28 February 2013
Young patients and their families in Jersey who use hospital inpatient services at the General Hospital are being well cared for compared to UK NHS trusts, an independent survey has found.
Parents, children, and young people who have used Robin Ward and Day Surgery Unit were surveyed by the Picker Institute Europe, which compares healthcare services. Jersey's services were benchmarked against 14 UK NHS trusts who provide similar care and facilities.
It was the first children’s Picker survey carried out for the Health and Social Services Department (HSS) and 328 questionnaires were sent out with a 47% response rate. The survey was divided into sections about:
- the ward itself
- the attitudes of doctors and nurses to the child patient
- going into hospital
- the care of the child in hospital
- facilities on offer for parents and carers
- pain management
- discharge from hospital
- comments from children and young people about planning services for the future
Based on the feedback from young people and their families in Jersey, the Picker Institute found that that - compared to other children’s wards - Robin Ward and Day Surgery Unit scored higher than average and had ‘the best score’ in a number of areas.
Overall the survey showed that 97% of children aged 8 - 16 years and 99% of parents who responded, rated their hospital stay as excellent, very good or good.
The survey highlighted that the hospital is getting it right in a number of areas including:
- parents expressing confidence and trust in doctors treating their children, and were respectful towards children, young people and their parents
- confidence and trust in nursing staff who were praised for their attitude working with children and young people, involvement of parents in decision making and giving clear explanations about how they were going to be looked after while they were in hospital, thus reducing anxieties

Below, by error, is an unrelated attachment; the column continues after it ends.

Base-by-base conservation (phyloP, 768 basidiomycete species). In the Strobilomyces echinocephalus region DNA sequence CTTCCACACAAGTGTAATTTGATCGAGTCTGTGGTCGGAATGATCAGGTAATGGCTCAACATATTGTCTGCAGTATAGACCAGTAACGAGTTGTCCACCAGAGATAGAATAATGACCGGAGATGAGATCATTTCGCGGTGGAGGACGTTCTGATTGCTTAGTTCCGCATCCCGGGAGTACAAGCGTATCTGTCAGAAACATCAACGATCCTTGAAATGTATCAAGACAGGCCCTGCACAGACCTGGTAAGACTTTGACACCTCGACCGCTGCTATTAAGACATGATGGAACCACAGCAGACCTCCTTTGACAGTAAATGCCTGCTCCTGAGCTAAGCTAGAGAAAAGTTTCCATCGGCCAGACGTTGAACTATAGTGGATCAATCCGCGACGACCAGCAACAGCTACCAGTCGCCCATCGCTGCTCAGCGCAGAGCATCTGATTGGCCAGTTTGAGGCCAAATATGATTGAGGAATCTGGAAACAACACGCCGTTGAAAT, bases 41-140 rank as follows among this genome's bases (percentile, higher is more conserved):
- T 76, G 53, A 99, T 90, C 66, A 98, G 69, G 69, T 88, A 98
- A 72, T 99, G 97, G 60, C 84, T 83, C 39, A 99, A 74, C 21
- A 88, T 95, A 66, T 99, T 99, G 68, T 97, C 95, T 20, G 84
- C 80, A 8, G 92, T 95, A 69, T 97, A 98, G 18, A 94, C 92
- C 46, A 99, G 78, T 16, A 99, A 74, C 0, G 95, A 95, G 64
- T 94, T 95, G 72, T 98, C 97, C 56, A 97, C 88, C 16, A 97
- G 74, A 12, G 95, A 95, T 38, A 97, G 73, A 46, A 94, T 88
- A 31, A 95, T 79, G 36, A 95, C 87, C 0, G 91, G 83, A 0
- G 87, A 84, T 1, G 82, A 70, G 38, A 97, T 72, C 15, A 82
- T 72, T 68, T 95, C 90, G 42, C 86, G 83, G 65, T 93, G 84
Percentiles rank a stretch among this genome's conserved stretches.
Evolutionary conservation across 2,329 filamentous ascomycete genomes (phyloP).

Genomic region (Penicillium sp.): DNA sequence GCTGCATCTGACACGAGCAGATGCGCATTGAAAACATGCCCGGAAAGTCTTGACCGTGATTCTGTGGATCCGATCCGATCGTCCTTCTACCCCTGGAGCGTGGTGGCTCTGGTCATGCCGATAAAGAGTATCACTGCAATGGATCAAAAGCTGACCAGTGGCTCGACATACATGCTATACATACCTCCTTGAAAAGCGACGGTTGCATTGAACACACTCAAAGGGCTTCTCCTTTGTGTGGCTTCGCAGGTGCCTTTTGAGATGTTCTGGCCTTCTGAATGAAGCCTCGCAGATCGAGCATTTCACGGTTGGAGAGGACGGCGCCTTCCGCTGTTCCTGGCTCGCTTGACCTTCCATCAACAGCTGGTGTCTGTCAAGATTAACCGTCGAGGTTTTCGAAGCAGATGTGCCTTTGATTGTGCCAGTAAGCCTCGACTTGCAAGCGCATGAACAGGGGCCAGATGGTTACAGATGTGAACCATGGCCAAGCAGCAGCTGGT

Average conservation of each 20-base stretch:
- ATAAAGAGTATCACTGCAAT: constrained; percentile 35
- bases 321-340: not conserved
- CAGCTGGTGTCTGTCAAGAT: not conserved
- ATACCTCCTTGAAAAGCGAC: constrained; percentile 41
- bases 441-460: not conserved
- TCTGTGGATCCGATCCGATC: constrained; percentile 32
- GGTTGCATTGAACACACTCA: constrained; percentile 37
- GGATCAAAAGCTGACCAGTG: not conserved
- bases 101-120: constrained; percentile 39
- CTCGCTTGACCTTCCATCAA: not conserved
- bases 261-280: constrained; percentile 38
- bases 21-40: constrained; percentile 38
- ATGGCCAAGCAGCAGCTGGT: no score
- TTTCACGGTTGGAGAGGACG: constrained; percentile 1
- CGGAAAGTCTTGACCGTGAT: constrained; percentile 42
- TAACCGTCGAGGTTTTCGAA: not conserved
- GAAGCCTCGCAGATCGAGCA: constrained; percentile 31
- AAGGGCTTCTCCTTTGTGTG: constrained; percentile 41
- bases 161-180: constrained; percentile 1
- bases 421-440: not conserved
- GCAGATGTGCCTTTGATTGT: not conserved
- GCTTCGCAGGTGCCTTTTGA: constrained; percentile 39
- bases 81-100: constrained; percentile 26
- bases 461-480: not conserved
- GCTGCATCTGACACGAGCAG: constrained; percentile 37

- pain relief
- ward cleanliness
There were some areas of improvement identified for Robin Ward, where the ward scored lower than average, relating to the ward environment, such as a lack of shower facilities for parents and the general ward environment.
While parents felt involved, feedback from children and young people showed that they wanted to have their operations better explained to them, more fully, both before and after the procedure. Another area identified was a lack of provision for hot meals for parents to buy on the premises.
Elaine Torrance, divisional lead for care of women and children, said "Overall, we were extremely pleased with the feedback received from both parents and children in the Picker Survey. As the survey is independent, it is very encouraging to see what we’re getting right."
"We were pleased with the feedback received, both from children and young people who completed the survey, and from parents. We are delighted that the parents who responded to the survey were pleased with the care given to their child or teenager. It is also important that we take note of the small amount of feedback we had which was not so positive and see what we can do to change this. We are always pleased to have comments, and examine how we can continue to improve the service we offer to all our young patients and their families."